“This is an important moment in our history to ensure that every community that feels they have been marginalized will have their voices heard,” Escobar says. “The fight for LGBT protection and rights around the world is an ongoing one, so we have to take every opportunity when it is presented to us. As a graphic designer, my art is my sincerest form of expression and a way to allow people to look into my life. I wanted to create a piece that would use my art to start a conversation.”

On his design:

“I wanted to show the LGBT community through my own experience,” Escobar says. “I believe our culture is founded on love. It doesn’t matter what religion, age, race, ethnicity, or gender you identify with. You will find acceptance in our community.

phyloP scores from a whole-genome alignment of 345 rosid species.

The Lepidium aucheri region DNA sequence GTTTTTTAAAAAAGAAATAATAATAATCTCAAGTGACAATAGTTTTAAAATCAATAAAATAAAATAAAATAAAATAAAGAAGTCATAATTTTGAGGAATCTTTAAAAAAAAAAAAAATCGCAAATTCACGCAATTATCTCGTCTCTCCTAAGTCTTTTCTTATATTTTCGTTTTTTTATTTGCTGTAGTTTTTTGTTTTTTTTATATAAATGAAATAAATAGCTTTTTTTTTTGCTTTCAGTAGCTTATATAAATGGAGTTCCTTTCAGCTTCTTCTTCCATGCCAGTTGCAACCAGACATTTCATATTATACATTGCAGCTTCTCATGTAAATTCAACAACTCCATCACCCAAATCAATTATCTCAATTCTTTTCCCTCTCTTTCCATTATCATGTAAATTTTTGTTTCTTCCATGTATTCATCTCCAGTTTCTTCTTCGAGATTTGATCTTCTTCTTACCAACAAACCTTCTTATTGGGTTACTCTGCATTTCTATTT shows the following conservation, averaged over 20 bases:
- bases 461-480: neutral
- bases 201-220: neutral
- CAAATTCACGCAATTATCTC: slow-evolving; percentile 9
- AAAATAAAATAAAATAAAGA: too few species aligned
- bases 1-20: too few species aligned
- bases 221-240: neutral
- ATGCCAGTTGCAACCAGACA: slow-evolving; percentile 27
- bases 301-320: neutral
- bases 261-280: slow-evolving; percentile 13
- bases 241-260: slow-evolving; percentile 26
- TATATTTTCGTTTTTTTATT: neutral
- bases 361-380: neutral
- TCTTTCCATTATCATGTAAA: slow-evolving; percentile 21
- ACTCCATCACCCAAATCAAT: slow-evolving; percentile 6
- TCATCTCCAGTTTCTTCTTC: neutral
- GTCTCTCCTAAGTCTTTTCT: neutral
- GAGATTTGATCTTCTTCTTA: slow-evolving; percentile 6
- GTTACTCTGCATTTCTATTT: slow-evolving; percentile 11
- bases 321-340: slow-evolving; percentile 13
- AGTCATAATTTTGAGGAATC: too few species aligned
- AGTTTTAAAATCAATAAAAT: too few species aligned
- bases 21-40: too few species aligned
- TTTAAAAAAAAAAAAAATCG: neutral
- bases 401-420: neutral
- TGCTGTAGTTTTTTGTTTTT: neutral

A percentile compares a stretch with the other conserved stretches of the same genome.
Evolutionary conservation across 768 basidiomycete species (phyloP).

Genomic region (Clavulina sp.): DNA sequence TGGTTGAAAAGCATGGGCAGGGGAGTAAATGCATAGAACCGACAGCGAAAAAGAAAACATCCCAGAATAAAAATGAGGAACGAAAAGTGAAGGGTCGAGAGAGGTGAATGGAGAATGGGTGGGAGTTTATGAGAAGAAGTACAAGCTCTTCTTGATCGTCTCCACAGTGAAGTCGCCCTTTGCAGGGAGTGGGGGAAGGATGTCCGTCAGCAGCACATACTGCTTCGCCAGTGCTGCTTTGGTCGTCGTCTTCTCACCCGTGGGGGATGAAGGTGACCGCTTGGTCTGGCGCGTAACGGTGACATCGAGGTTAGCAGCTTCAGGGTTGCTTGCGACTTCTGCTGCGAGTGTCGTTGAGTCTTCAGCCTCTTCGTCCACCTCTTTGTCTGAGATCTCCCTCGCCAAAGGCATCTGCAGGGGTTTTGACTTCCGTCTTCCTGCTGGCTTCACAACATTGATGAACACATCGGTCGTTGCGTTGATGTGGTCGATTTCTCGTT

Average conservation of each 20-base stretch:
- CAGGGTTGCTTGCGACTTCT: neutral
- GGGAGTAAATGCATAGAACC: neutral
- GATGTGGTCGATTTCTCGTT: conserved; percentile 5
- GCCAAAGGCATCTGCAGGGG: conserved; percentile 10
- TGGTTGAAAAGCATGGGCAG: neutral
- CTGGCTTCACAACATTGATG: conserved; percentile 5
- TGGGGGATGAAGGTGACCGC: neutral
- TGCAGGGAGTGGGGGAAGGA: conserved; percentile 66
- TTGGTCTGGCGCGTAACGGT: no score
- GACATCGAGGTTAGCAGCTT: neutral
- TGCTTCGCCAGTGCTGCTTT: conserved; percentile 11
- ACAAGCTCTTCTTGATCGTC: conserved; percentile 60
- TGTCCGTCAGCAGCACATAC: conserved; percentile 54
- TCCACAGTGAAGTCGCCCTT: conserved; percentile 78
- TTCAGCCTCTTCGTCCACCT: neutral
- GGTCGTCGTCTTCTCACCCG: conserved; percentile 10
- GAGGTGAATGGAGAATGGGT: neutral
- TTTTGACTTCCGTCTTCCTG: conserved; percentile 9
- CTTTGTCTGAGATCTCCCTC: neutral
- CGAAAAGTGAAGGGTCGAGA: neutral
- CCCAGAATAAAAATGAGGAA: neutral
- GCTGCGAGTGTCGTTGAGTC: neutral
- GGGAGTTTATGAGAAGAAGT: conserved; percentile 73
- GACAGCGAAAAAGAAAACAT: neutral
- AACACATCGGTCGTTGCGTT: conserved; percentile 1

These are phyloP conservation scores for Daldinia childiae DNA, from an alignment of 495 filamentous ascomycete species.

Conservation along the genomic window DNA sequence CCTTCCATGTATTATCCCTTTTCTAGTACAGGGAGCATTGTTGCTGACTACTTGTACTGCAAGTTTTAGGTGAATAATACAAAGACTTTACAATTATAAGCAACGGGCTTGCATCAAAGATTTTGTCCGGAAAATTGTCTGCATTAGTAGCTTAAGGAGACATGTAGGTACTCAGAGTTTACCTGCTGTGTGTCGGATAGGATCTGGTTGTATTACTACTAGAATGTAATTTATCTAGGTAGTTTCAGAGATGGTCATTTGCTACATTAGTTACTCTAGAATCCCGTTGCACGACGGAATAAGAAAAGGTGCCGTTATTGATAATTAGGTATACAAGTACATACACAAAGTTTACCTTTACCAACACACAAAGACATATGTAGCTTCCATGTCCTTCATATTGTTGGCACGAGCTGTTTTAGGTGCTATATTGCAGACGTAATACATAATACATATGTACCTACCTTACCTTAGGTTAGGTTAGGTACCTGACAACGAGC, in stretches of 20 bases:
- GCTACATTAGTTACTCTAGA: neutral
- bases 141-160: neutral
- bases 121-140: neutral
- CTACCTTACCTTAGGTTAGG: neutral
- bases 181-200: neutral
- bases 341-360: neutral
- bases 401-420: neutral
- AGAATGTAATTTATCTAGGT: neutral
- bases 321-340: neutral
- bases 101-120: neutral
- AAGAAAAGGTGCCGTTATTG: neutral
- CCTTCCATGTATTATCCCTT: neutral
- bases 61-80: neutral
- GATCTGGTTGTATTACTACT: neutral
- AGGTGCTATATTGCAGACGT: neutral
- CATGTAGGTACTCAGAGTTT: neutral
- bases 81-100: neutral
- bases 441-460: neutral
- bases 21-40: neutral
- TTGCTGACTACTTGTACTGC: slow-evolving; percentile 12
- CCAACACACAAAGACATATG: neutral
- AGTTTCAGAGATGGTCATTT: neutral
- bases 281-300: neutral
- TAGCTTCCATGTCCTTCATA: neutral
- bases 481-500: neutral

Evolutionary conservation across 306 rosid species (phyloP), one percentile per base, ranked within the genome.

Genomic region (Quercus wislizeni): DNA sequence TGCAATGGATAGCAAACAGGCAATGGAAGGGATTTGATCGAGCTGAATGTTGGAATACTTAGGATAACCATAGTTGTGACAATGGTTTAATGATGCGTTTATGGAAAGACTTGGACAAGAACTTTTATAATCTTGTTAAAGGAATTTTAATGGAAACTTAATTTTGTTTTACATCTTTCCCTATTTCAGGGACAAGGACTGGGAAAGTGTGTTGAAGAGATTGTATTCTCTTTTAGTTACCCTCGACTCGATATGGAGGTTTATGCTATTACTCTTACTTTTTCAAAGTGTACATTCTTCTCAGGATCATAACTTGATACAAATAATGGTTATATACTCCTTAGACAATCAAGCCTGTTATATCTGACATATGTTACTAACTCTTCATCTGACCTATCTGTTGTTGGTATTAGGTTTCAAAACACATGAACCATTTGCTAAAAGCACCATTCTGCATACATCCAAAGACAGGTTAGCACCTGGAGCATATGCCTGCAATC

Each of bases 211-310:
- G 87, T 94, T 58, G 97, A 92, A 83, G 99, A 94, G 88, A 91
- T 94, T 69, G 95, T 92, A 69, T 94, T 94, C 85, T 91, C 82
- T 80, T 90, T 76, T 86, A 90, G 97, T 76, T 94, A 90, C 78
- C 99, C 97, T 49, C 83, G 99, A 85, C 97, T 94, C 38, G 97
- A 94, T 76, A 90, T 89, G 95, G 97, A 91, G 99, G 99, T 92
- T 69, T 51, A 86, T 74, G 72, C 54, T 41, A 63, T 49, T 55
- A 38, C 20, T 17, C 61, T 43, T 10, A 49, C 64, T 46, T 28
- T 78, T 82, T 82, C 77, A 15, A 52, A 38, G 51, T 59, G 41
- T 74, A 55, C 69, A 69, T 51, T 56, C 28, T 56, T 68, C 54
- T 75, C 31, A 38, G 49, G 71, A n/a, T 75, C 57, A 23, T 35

“Like the rainbow flag that represents us, we are one community that comes in many different colors. We have subcultures and intersectionalities whose needs must be addressed, and we have to stay united in order to move forward,” he says. “I wanted my design to show that inclusivity and acceptance of diversity that I see in us, and, as a designer, a lot of thought goes into the piece you are creating.

“The characters were illustrated without most of their facial features to remove any notion of judgement within the community. They were placed in front of the colored stripes as a way to define the different shades of rainbow represented in the community,” Escobar says. “The characters also only have mouth features to symbolize that their ‘voices’ will be heard, despite cultural differences.”

On being homeless after his family discovered he is gay:

“In 2013, my mother found out that I was dating my current boyfriend. Coincidentally, this was the same week Prop. 8 was overturned, and I was getting ready to leave for San Francisco’s pride weekend with him,” Escobar says. “As I finished packing my bags, I was told that if I left the house to go to San Francisco, I was no longer welcome when I came back. This trip was booked and planned months in advance, so instead of canceling, I finished packing and left.